I see the lit windows as I always do
walking up the hill, sometimes just as
the train comes dinging: the twin panes
of our living room gazing light down
into the alley with the same look
my mother wore in her eyes when snow
delivered me home late. Warmth
burning behind the curtains, behind
her eyeglasses, as sure as the direction
of that freight. But it's spring now.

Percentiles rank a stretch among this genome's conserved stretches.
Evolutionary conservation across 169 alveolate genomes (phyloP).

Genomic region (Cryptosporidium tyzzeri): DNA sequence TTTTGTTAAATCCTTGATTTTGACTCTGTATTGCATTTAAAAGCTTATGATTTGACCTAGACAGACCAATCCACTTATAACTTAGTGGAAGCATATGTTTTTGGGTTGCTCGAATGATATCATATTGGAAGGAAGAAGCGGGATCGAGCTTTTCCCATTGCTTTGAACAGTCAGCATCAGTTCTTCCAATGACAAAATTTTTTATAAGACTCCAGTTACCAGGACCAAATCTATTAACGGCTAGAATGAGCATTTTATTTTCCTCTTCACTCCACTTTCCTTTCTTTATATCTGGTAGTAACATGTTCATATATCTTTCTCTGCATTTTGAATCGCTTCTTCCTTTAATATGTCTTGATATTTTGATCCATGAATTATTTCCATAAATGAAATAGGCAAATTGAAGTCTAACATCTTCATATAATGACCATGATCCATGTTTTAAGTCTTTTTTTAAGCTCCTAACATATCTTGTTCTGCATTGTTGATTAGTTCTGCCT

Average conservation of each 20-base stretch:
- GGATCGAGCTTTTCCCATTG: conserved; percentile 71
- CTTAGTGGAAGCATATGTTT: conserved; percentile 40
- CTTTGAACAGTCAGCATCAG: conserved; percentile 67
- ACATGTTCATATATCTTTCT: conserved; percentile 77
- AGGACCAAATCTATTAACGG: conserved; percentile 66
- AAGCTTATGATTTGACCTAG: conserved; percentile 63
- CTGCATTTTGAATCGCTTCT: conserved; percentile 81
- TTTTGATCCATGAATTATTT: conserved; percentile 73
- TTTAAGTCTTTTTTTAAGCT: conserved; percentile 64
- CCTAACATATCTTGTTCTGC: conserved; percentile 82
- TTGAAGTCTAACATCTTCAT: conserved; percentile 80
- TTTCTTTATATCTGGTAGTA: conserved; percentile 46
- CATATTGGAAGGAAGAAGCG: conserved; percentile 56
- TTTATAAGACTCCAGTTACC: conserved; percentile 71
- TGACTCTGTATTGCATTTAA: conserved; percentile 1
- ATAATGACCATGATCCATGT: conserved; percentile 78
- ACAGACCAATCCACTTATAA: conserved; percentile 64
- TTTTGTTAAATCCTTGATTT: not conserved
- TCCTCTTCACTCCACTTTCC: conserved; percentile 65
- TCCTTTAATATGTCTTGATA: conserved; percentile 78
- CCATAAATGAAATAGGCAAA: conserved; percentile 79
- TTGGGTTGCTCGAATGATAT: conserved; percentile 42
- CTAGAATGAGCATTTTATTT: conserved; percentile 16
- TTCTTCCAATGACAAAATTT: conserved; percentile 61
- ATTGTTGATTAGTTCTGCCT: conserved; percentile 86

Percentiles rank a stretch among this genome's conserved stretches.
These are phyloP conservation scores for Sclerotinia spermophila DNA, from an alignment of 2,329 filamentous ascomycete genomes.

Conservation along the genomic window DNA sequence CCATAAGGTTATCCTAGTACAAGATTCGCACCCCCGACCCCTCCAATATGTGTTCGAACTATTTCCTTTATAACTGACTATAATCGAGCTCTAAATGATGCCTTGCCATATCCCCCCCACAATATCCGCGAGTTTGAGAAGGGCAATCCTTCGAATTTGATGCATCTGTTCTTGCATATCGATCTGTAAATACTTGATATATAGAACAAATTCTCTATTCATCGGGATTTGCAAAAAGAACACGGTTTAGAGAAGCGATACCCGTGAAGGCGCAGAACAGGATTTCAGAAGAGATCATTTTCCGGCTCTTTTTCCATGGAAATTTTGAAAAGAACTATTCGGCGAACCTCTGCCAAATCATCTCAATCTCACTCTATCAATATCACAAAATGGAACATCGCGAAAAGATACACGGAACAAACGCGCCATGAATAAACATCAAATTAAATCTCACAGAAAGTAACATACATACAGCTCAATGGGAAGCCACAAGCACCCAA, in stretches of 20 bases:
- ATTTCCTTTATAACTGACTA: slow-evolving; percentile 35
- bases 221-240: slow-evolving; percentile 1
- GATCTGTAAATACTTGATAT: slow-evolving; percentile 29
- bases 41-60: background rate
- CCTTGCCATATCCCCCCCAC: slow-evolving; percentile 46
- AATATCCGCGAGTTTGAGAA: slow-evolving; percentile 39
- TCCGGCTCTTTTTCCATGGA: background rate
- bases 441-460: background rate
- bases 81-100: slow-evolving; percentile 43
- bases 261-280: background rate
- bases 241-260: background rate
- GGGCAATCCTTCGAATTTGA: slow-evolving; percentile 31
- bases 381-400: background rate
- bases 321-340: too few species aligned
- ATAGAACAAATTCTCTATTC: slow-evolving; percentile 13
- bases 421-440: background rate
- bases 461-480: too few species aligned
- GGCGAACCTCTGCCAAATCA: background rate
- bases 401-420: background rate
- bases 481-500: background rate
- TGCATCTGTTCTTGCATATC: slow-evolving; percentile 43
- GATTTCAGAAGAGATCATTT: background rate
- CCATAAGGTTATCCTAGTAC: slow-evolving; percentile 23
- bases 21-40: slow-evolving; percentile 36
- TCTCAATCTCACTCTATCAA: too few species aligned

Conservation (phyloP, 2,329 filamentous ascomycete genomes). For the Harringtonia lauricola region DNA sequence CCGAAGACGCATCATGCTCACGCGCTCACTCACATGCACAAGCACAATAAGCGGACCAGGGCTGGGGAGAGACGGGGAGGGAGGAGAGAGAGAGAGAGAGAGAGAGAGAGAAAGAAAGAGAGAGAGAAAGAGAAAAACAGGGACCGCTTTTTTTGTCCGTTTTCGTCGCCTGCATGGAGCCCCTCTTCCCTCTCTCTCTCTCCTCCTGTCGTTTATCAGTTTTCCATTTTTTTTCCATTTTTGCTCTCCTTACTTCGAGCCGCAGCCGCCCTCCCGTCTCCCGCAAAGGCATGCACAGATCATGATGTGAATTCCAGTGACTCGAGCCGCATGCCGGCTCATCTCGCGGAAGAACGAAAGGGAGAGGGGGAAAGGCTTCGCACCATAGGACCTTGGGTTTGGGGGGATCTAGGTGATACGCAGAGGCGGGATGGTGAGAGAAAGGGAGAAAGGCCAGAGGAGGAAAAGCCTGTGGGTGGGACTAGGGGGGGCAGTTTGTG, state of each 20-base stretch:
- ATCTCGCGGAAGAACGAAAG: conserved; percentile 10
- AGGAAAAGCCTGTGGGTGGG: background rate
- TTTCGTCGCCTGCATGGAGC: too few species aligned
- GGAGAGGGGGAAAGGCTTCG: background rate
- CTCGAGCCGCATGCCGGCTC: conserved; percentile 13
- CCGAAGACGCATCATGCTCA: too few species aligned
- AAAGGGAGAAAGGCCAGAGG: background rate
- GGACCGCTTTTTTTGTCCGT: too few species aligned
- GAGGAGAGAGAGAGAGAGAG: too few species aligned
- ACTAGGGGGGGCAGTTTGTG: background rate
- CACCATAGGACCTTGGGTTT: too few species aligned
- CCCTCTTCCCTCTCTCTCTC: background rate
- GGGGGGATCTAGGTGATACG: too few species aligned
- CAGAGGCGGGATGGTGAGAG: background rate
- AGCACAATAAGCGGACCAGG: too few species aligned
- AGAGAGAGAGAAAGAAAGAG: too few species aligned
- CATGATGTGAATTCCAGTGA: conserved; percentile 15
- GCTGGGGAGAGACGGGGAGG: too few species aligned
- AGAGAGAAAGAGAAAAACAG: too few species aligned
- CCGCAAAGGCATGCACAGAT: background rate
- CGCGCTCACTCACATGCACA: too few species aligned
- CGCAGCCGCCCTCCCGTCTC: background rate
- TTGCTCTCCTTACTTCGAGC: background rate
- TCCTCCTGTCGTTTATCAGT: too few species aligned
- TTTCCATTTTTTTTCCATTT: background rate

The train must be stopping in some
other town. And up in the homeglow
of the four rooms my wife and I share,
I know there's a table I'll set with dishes,
two tabbies deep in sleep, and our five
married years in cabinets of wishes.